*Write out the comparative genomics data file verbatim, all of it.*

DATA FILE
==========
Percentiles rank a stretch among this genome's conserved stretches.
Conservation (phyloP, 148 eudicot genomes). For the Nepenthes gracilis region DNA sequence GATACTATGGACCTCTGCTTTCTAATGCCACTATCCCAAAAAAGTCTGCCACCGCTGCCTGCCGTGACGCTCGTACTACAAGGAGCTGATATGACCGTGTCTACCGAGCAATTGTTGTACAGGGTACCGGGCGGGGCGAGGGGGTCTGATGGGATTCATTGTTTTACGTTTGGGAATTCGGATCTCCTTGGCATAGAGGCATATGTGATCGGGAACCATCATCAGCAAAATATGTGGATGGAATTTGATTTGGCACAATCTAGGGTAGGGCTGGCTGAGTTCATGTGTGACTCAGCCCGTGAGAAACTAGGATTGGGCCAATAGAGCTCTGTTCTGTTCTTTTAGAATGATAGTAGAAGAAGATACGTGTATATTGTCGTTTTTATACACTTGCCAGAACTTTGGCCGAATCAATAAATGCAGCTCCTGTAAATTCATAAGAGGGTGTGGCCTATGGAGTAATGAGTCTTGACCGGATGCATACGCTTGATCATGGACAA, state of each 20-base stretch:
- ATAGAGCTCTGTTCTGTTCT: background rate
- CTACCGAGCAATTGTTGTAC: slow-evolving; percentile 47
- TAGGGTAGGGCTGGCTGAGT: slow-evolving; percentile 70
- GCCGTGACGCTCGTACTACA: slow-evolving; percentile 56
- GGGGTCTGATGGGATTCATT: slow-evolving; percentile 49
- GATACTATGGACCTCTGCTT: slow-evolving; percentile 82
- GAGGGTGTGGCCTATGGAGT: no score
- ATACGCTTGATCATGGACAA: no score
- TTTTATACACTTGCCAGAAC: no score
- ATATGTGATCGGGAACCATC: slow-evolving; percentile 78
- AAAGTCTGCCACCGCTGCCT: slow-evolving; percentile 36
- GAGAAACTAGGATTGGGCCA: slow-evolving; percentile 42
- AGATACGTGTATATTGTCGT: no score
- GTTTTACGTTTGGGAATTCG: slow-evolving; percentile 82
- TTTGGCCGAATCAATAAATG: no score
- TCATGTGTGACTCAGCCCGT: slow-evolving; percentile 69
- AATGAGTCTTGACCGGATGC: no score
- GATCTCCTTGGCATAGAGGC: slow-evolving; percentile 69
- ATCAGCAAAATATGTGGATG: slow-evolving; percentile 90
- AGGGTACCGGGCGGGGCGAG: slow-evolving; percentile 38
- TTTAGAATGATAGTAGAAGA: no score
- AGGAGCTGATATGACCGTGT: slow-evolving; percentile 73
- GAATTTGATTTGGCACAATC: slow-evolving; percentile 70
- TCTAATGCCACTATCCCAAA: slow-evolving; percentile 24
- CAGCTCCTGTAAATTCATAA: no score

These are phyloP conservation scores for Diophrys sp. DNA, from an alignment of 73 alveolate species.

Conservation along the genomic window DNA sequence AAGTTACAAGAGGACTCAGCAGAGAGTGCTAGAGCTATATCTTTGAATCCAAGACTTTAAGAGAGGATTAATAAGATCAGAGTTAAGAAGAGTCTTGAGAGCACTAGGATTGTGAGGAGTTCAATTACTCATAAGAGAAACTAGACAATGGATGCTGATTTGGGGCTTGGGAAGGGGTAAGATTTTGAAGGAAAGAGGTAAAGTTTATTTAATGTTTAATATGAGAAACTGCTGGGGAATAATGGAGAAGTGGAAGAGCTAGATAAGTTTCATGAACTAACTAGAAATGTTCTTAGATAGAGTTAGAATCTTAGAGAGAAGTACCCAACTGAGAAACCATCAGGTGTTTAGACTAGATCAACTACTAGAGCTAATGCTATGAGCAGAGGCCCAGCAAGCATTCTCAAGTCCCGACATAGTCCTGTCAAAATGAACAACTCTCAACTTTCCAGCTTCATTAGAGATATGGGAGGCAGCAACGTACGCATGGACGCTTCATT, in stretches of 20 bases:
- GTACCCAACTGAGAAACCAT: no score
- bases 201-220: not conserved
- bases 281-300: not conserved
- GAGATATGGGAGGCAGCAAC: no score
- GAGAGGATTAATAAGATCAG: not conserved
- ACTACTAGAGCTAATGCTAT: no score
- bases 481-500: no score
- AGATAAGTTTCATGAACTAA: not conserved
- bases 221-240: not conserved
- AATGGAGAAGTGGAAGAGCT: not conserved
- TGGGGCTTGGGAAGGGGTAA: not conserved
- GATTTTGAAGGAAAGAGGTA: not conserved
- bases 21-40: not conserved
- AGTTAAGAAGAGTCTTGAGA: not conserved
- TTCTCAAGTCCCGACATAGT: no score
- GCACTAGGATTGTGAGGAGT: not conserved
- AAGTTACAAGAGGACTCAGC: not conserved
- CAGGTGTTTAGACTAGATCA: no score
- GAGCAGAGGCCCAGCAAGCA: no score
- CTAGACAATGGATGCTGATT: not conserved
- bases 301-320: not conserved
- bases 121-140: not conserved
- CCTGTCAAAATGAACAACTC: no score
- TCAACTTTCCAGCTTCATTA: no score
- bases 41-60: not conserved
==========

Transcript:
Percentiles rank a stretch among this genome's conserved stretches.
Conservation (phyloP, 148 eudicot genomes). For the Nepenthes gracilis region DNA sequence GATACTATGGACCTCTGCTTTCTAATGCCACTATCCCAAAAAAGTCTGCCACCGCTGCCTGCCGTGACGCTCGTACTACAAGGAGCTGATATGACCGTGTCTACCGAGCAATTGTTGTACAGGGTACCGGGCGGGGCGAGGGGGTCTGATGGGATTCATTGTTTTACGTTTGGGAATTCGGATCTCCTTGGCATAGAGGCATATGTGATCGGGAACCATCATCAGCAAAATATGTGGATGGAATTTGATTTGGCACAATCTAGGGTAGGGCTGGCTGAGTTCATGTGTGACTCAGCCCGTGAGAAACTAGGATTGGGCCAATAGAGCTCTGTTCTGTTCTTTTAGAATGATAGTAGAAGAAGATACGTGTATATTGTCGTTTTTATACACTTGCCAGAACTTTGGCCGAATCAATAAATGCAGCTCCTGTAAATTCATAAGAGGGTGTGGCCTATGGAGTAATGAGTCTTGACCGGATGCATACGCTTGATCATGGACAA, state of each 20-base stretch:
- ATAGAGCTCTGTTCTGTTCT: background rate
- CTACCGAGCAATTGTTGTAC: slow-evolving; percentile 47
- TAGGGTAGGGCTGGCTGAGT: slow-evolving; percentile 70
- GCCGTGACGCTCGTACTACA: slow-evolving; percentile 56
- GGGGTCTGATGGGATTCATT: slow-evolving; percentile 49
- GATACTATGGACCTCTGCTT: slow-evolving; percentile 82
- GAGGGTGTGGCCTATGGAGT: no score
- ATACGCTTGATCATGGACAA: no score
- TTTTATACACTTGCCAGAAC: no score
- ATATGTGATCGGGAACCATC: slow-evolving; percentile 78
- AAAGTCTGCCACCGCTGCCT: slow-evolving; percentile 36
- GAGAAACTAGGATTGGGCCA: slow-evolving; percentile 42
- AGATACGTGTATATTGTCGT: no score
- GTTTTACGTTTGGGAATTCG: slow-evolving; percentile 82
- TTTGGCCGAATCAATAAATG: no score
- TCATGTGTGACTCAGCCCGT: slow-evolving; percentile 69
- AATGAGTCTTGACCGGATGC: no score
- GATCTCCTTGGCATAGAGGC: slow-evolving; percentile 69
- ATCAGCAAAATATGTGGATG: slow-evolving; percentile 90
- AGGGTACCGGGCGGGGCGAG: slow-evolving; percentile 38
- TTTAGAATGATAGTAGAAGA: no score
- AGGAGCTGATATGACCGTGT: slow-evolving; percentile 73
- GAATTTGATTTGGCACAATC: slow-evolving; percentile 70
- TCTAATGCCACTATCCCAAA: slow-evolving; percentile 24
- CAGCTCCTGTAAATTCATAA: no score

These are phyloP conservation scores for Diophrys sp. DNA, from an alignment of 73 alveolate species.

Conservation along the genomic window DNA sequence AAGTTACAAGAGGACTCAGCAGAGAGTGCTAGAGCTATATCTTTGAATCCAAGACTTTAAGAGAGGATTAATAAGATCAGAGTTAAGAAGAGTCTTGAGAGCACTAGGATTGTGAGGAGTTCAATTACTCATAAGAGAAACTAGACAATGGATGCTGATTTGGGGCTTGGGAAGGGGTAAGATTTTGAAGGAAAGAGGTAAAGTTTATTTAATGTTTAATATGAGAAACTGCTGGGGAATAATGGAGAAGTGGAAGAGCTAGATAAGTTTCATGAACTAACTAGAAATGTTCTTAGATAGAGTTAGAATCTTAGAGAGAAGTACCCAACTGAGAAACCATCAGGTGTTTAGACTAGATCAACTACTAGAGCTAATGCTATGAGCAGAGGCCCAGCAAGCATTCTCAAGTCCCGACATAGTCCTGTCAAAATGAACAACTCTCAACTTTCCAGCTTCATTAGAGATATGGGAGGCAGCAACGTACGCATGGACGCTTCATT, in stretches of 20 bases:
- GTACCCAACTGAGAAACCAT: no score
- bases 201-220: not conserved
- bases 281-300: not conserved
- GAGATATGGGAGGCAGCAAC: no score
- GAGAGGATTAATAAGATCAG: not conserved
- ACTACTAGAGCTAATGCTAT: no score
- bases 481-500: no score
- AGATAAGTTTCATGAACTAA: not conserved
- bases 221-240: not conserved
- AATGGAGAAGTGGAAGAGCT: not conserved
- TGGGGCTTGGGAAGGGGTAA: not conserved
- GATTTTGAAGGAAAGAGGTA: not conserved
- bases 21-40: not conserved
- AGTTAAGAAGAGTCTTGAGA: not conserved
- TTCTCAAGTCCCGACATAGT: no score
- GCACTAGGATTGTGAGGAGT: not conserved
- AAGTTACAAGAGGACTCAGC: not conserved
- CAGGTGTTTAGACTAGATCA: no score
- GAGCAGAGGCCCAGCAAGCA: no score
- CTAGACAATGGATGCTGATT: not conserved
- bases 301-320: not conserved
- bases 121-140: not conserved
- CCTGTCAAAATGAACAACTC: no score
- TCAACTTTCCAGCTTCATTA: no score
- bases 41-60: not conserved